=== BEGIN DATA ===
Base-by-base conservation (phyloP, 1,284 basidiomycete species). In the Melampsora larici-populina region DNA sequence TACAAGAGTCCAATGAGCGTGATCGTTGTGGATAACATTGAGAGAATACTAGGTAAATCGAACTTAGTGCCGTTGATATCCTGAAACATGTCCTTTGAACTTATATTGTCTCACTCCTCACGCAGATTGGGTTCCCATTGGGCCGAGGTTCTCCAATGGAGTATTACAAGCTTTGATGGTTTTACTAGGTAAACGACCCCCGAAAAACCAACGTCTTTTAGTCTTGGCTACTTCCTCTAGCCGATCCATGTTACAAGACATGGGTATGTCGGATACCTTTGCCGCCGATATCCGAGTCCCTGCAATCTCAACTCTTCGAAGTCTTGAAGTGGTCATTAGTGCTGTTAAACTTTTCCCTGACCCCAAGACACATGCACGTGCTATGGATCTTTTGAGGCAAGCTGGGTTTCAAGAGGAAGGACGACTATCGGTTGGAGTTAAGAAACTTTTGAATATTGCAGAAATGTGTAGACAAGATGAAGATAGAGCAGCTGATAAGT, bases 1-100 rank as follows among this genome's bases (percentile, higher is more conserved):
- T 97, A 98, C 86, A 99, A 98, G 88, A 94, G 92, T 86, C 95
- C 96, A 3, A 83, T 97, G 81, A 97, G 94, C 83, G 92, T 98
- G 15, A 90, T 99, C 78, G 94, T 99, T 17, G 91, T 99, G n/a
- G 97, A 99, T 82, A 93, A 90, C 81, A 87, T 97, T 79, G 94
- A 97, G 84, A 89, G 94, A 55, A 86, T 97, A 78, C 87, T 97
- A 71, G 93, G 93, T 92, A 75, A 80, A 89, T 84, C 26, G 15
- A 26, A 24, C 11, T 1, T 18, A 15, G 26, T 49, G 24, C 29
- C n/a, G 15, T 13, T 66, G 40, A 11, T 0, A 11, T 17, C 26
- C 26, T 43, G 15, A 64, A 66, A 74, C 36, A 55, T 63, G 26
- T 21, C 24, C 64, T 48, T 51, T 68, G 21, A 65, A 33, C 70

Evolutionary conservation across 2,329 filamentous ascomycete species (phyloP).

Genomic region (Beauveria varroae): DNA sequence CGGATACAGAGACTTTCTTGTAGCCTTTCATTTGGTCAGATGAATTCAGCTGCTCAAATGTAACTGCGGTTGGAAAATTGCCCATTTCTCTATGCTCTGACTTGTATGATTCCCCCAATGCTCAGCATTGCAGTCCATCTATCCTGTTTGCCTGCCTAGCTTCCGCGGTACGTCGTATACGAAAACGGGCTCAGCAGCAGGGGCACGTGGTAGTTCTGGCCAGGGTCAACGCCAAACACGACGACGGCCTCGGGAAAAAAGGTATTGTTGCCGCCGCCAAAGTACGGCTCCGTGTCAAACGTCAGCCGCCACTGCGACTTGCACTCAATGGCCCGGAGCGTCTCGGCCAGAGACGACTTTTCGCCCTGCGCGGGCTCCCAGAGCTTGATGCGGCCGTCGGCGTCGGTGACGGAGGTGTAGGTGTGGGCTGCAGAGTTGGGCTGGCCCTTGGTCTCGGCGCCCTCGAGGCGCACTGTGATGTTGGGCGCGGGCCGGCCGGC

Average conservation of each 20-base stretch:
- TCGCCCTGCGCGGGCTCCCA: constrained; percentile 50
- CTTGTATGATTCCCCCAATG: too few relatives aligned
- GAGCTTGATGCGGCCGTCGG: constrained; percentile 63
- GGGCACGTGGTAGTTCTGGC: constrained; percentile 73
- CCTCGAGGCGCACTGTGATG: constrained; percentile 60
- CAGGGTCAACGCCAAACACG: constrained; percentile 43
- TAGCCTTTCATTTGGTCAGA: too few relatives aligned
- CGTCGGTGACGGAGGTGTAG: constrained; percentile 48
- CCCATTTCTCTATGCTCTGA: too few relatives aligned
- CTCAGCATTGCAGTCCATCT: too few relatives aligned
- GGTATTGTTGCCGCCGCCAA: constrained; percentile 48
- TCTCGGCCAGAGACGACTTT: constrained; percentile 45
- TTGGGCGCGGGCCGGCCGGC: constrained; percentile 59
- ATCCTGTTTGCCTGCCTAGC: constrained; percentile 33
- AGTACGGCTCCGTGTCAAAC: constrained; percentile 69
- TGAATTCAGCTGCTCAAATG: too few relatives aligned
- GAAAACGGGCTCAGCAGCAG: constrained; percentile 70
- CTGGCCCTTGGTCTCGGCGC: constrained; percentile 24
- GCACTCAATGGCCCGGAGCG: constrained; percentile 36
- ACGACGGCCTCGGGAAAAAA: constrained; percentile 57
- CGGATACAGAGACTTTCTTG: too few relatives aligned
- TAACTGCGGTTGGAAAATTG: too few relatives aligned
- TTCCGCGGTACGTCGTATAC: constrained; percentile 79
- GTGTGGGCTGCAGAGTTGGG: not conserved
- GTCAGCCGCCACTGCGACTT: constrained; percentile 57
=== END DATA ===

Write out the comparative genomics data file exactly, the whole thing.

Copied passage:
Base-by-base conservation (phyloP, 1,284 basidiomycete species). In the Melampsora larici-populina region DNA sequence TACAAGAGTCCAATGAGCGTGATCGTTGTGGATAACATTGAGAGAATACTAGGTAAATCGAACTTAGTGCCGTTGATATCCTGAAACATGTCCTTTGAACTTATATTGTCTCACTCCTCACGCAGATTGGGTTCCCATTGGGCCGAGGTTCTCCAATGGAGTATTACAAGCTTTGATGGTTTTACTAGGTAAACGACCCCCGAAAAACCAACGTCTTTTAGTCTTGGCTACTTCCTCTAGCCGATCCATGTTACAAGACATGGGTATGTCGGATACCTTTGCCGCCGATATCCGAGTCCCTGCAATCTCAACTCTTCGAAGTCTTGAAGTGGTCATTAGTGCTGTTAAACTTTTCCCTGACCCCAAGACACATGCACGTGCTATGGATCTTTTGAGGCAAGCTGGGTTTCAAGAGGAAGGACGACTATCGGTTGGAGTTAAGAAACTTTTGAATATTGCAGAAATGTGTAGACAAGATGAAGATAGAGCAGCTGATAAGT, bases 1-100 rank as follows among this genome's bases (percentile, higher is more conserved):
- T 97, A 98, C 86, A 99, A 98, G 88, A 94, G 92, T 86, C 95
- C 96, A 3, A 83, T 97, G 81, A 97, G 94, C 83, G 92, T 98
- G 15, A 90, T 99, C 78, G 94, T 99, T 17, G 91, T 99, G n/a
- G 97, A 99, T 82, A 93, A 90, C 81, A 87, T 97, T 79, G 94
- A 97, G 84, A 89, G 94, A 55, A 86, T 97, A 78, C 87, T 97
- A 71, G 93, G 93, T 92, A 75, A 80, A 89, T 84, C 26, G 15
- A 26, A 24, C 11, T 1, T 18, A 15, G 26, T 49, G 24, C 29
- C n/a, G 15, T 13, T 66, G 40, A 11, T 0, A 11, T 17, C 26
- C 26, T 43, G 15, A 64, A 66, A 74, C 36, A 55, T 63, G 26
- T 21, C 24, C 64, T 48, T 51, T 68, G 21, A 65, A 33, C 70

Evolutionary conservation across 2,329 filamentous ascomycete species (phyloP).

Genomic region (Beauveria varroae): DNA sequence CGGATACAGAGACTTTCTTGTAGCCTTTCATTTGGTCAGATGAATTCAGCTGCTCAAATGTAACTGCGGTTGGAAAATTGCCCATTTCTCTATGCTCTGACTTGTATGATTCCCCCAATGCTCAGCATTGCAGTCCATCTATCCTGTTTGCCTGCCTAGCTTCCGCGGTACGTCGTATACGAAAACGGGCTCAGCAGCAGGGGCACGTGGTAGTTCTGGCCAGGGTCAACGCCAAACACGACGACGGCCTCGGGAAAAAAGGTATTGTTGCCGCCGCCAAAGTACGGCTCCGTGTCAAACGTCAGCCGCCACTGCGACTTGCACTCAATGGCCCGGAGCGTCTCGGCCAGAGACGACTTTTCGCCCTGCGCGGGCTCCCAGAGCTTGATGCGGCCGTCGGCGTCGGTGACGGAGGTGTAGGTGTGGGCTGCAGAGTTGGGCTGGCCCTTGGTCTCGGCGCCCTCGAGGCGCACTGTGATGTTGGGCGCGGGCCGGCCGGC

Average conservation of each 20-base stretch:
- TCGCCCTGCGCGGGCTCCCA: constrained; percentile 50
- CTTGTATGATTCCCCCAATG: too few relatives aligned
- GAGCTTGATGCGGCCGTCGG: constrained; percentile 63
- GGGCACGTGGTAGTTCTGGC: constrained; percentile 73
- CCTCGAGGCGCACTGTGATG: constrained; percentile 60
- CAGGGTCAACGCCAAACACG: constrained; percentile 43
- TAGCCTTTCATTTGGTCAGA: too few relatives aligned
- CGTCGGTGACGGAGGTGTAG: constrained; percentile 48
- CCCATTTCTCTATGCTCTGA: too few relatives aligned
- CTCAGCATTGCAGTCCATCT: too few relatives aligned
- GGTATTGTTGCCGCCGCCAA: constrained; percentile 48
- TCTCGGCCAGAGACGACTTT: constrained; percentile 45
- TTGGGCGCGGGCCGGCCGGC: constrained; percentile 59
- ATCCTGTTTGCCTGCCTAGC: constrained; percentile 33
- AGTACGGCTCCGTGTCAAAC: constrained; percentile 69
- TGAATTCAGCTGCTCAAATG: too few relatives aligned
- GAAAACGGGCTCAGCAGCAG: constrained; percentile 70
- CTGGCCCTTGGTCTCGGCGC: constrained; percentile 24
- GCACTCAATGGCCCGGAGCG: constrained; percentile 36
- ACGACGGCCTCGGGAAAAAA: constrained; percentile 57
- CGGATACAGAGACTTTCTTG: too few relatives aligned
- TAACTGCGGTTGGAAAATTG: too few relatives aligned
- TTCCGCGGTACGTCGTATAC: constrained; percentile 79
- GTGTGGGCTGCAGAGTTGGG: not conserved
- GTCAGCCGCCACTGCGACTT: constrained; percentile 57